The dot.com crash of 2000 was a wake-up call, and told us that the Web has far to go before achieving the acceptance predicted for it in '95. A large part of what is missing is quality; a primary component of the missing quality is usability. The Web is not nearly as easy to use as it needs to be for the average person to rely on it for everyday information, commerce, and entertainment.
In response to strong feedback from readers of GUI BLOOPERS calling for a book devoted exclusively to Web design bloopers, Jeff Johnson calls attention to the most frequently occurring and annoying design bloopers from real web sites he has worked on or researched. Not just a critique of these bloopers and their sites, this book shows how to correct or avoid the blooper and gives a detailed analysis of each design problem.
Hear Jeff Johnson's interview podcast on software and website usability at the University of Canterbury (25 min.)
Discusses in detail 60 of the most common and critical web design mistakes, along with the solutions, challenges, and tradeoffs associated with them.
Covers important subject areas such as: content, task-support, navigation, forms, searches, writing, link appearance, and graphic design and layout.
Organized and formatted based on the results of its own usability test performed by web designers themselves.
Features its own web site (www.web-bloopers.com)with new and emerging web design no-no's (because new bloopers are born every day) along with a much requested printable blooper checklist for web designers and developers to use.
Web designers, Web application programmers
Foreword Acknowledgments Introduction Part I: Bloopers in the Content and Functionality of the Website Chapter 1 — Content Bloopers Chapter 2 — Task-Support Bloopers Part II: Bloopers in the User Interface of the Website Chapter 3 — Navigation Bloopers Chapter 4 — Form Bloopers Chapter 5 — Search Bloopers Part III: Bloopers in the Presentation of the Website Chapter 6 — Text & Writing Bloopers Chapter 7 — Link Appearance Bloopers Chapter 8 — Graphic and Layout Bloopers Epilogue Appendices Bibliography Index About the Author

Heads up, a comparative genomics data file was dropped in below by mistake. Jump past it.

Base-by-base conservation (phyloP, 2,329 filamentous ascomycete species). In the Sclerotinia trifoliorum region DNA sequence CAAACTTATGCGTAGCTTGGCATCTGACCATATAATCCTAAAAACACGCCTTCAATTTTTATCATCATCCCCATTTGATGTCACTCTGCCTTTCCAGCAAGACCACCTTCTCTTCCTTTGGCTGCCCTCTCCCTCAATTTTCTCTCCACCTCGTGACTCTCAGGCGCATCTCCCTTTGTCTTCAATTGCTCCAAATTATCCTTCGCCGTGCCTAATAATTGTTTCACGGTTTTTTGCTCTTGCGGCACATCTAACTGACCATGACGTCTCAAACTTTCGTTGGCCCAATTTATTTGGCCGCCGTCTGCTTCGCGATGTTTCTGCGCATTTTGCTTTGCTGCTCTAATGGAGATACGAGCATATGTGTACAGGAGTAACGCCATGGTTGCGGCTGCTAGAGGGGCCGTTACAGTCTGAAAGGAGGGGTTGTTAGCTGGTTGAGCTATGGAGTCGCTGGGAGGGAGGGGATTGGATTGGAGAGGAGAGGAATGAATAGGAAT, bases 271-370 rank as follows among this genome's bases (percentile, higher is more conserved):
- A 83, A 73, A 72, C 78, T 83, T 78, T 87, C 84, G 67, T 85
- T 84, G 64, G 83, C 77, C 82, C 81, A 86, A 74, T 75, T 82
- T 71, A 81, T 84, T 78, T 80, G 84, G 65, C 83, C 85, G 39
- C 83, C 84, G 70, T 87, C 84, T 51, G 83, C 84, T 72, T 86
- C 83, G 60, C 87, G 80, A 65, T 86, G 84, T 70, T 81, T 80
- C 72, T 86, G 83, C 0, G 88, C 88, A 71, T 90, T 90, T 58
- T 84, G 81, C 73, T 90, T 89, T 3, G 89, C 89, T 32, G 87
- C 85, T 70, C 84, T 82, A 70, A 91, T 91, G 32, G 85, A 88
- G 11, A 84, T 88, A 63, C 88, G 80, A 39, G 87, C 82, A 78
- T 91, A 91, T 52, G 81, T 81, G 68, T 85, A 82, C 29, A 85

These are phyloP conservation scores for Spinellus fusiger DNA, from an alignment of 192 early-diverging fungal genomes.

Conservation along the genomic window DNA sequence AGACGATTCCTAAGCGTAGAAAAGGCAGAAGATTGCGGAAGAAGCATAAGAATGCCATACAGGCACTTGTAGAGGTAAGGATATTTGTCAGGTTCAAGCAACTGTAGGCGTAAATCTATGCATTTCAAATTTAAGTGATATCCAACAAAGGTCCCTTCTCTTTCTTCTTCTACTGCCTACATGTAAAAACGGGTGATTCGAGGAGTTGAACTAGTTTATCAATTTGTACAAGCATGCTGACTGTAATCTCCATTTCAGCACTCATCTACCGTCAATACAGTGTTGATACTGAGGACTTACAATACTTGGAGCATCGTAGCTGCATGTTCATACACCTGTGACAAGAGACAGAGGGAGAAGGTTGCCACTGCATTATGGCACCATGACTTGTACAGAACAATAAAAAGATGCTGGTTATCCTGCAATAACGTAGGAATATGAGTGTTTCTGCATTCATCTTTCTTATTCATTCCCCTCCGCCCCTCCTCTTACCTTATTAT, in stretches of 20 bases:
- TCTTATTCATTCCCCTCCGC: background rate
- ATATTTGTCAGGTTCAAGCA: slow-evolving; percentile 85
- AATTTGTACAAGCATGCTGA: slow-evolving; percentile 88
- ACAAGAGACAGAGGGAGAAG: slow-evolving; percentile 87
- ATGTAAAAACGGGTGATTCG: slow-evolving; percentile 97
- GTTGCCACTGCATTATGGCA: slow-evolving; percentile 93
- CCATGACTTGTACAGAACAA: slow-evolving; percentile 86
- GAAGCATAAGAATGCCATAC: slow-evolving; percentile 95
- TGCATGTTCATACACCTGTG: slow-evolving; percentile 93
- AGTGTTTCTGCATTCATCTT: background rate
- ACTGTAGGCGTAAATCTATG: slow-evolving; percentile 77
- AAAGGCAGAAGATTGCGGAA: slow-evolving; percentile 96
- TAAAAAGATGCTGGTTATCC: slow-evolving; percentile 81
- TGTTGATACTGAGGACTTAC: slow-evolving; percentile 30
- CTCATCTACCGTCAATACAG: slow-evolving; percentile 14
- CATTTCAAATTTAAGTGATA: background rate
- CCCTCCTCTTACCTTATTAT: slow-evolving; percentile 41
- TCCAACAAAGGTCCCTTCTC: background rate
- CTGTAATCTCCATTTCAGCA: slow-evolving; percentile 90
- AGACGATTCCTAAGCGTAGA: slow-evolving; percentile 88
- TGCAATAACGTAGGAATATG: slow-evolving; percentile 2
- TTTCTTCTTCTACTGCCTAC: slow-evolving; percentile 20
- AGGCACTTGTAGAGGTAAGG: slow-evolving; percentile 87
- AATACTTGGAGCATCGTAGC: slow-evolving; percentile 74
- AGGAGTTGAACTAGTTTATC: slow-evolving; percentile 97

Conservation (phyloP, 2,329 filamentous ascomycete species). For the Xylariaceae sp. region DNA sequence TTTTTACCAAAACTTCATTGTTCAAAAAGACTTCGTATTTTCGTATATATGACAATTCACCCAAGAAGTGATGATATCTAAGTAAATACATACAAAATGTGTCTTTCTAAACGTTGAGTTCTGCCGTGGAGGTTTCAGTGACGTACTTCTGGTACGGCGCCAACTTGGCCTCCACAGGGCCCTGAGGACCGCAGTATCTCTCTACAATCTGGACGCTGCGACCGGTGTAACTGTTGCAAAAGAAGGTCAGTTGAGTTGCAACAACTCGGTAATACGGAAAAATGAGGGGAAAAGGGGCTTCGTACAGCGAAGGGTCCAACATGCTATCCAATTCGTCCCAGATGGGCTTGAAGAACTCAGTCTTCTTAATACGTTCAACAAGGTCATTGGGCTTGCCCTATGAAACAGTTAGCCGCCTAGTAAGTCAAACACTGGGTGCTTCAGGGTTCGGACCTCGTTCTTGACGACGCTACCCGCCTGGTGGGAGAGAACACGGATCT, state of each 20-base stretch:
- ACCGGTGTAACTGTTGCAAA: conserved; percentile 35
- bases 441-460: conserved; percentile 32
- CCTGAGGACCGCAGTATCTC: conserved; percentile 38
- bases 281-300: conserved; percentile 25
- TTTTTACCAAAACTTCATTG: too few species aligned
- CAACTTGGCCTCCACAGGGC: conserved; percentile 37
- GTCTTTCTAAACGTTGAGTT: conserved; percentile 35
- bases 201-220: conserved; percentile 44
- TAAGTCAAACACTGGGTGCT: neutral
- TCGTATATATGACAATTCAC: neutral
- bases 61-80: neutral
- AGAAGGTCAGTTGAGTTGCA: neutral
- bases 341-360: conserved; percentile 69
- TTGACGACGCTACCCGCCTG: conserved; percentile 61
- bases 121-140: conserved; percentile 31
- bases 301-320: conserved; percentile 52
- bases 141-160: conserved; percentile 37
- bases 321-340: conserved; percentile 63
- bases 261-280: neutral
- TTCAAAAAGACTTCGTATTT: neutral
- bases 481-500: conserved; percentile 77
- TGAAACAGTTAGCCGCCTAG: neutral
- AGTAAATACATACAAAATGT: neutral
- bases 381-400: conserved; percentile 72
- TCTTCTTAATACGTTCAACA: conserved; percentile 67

- No. of pages:
- © Morgan Kaufmann 2004
- 14th April 2003
- Morgan Kaufmann
- eBook ISBN:
- Paperback ISBN:
Jeff Johnson is an Assistant Professor of Computer Science at the University of San Francisco. He is also a principal at Wiser Usability, a consultancy focused on elder usability. After earning B.A. and Ph.D. degrees from Yale and Stanford, he worked as a UI designer, implementer, manager, usability tester, and researcher at Cromemco, Xerox, US West, Hewlett-Packard, and Sun. He has taught at Stanford, Mills, and the University of Canterbury. He is a member of the ACM SIGCHI Academy and a recipient of SIGCHI's Lifetime Achievement in Practice Award. He has authored articles on a variety of topics in HCI, as well as the books GUI Bloopers (1st and 2nd eds.), Web Bloopers, Designing with the Mind in Mind (1st and 2nd eds.), Conceptual Models: Core to Good Design (with Austin Henderson), and Designing User Interfaces for an Aging Population (with Kate Finn).
President and principal consultant at UI Wizards, Inc., a product usability consulting firm
"Jeff Johnson’s sharp eye for usability, coupled with plenty of examples and recommendations, can transform even the dullest and most complicated site into a sleek example of Web usability." --Nina Malakooty on Firstmonday.org "Engaging, Educational, Enjoyable, Erudite: Excellent!" --Dr. Jakob Nielsen, Nielsen Norman Group "Many of the examples are priceless — just reading them made my blood boil with recognition." --Howard Tamler, Principal, HT Consulting "If you are part of a Web team, Web Bloopers is a must-have book. If you know anyone who is developing Web sites, give them this book as a present. It's fun and it's informative...Get and read this book. Give it to your favorite Web developers--and to your least favorite Web developers. You'll all learn from it." --Ginny Redish in Technical Communication "Each section puts a name to a common mistake, gives several real-world examples of its occurrence, and then explains what the site's designers should have done instead." - C/C++ Journal